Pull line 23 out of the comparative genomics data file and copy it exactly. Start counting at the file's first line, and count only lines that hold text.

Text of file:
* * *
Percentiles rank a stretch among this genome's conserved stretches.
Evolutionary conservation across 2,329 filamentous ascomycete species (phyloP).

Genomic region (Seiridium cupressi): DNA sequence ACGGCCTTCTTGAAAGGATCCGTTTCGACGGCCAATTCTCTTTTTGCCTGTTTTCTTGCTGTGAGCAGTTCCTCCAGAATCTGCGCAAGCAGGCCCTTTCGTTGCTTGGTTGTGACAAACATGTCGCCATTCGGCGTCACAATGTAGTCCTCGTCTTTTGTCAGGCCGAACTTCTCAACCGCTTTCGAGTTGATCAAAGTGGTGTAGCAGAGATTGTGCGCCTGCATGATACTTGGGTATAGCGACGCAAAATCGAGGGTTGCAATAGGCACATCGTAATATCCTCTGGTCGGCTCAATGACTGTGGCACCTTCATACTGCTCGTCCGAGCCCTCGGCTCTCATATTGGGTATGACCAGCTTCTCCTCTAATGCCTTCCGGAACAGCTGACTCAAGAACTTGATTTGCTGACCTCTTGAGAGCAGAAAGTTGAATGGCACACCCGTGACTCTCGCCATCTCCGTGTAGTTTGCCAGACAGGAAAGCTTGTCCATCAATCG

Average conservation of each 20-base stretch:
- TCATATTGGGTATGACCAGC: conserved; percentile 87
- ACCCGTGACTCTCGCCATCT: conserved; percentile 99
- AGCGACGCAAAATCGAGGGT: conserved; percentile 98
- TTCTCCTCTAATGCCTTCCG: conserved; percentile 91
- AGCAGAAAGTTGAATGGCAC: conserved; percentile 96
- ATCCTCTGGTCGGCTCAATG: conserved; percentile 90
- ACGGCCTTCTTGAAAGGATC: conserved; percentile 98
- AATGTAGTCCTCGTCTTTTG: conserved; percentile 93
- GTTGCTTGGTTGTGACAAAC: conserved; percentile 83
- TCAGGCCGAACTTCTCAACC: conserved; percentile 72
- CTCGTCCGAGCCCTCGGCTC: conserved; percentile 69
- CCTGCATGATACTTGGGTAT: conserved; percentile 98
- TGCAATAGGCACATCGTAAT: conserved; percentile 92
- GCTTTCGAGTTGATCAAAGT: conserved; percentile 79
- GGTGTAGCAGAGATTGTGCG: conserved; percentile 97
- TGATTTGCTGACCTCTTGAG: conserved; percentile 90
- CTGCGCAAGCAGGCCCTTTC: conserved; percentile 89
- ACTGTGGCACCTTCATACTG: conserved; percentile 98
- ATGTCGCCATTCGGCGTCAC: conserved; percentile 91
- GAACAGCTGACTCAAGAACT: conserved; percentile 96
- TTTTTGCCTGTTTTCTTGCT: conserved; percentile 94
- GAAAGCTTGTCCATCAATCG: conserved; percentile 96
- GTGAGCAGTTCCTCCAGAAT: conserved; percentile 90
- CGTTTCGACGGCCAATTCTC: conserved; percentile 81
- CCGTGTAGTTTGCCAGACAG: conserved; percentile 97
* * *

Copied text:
- ATGTCGCCATTCGGCGTCAC: conserved; percentile 91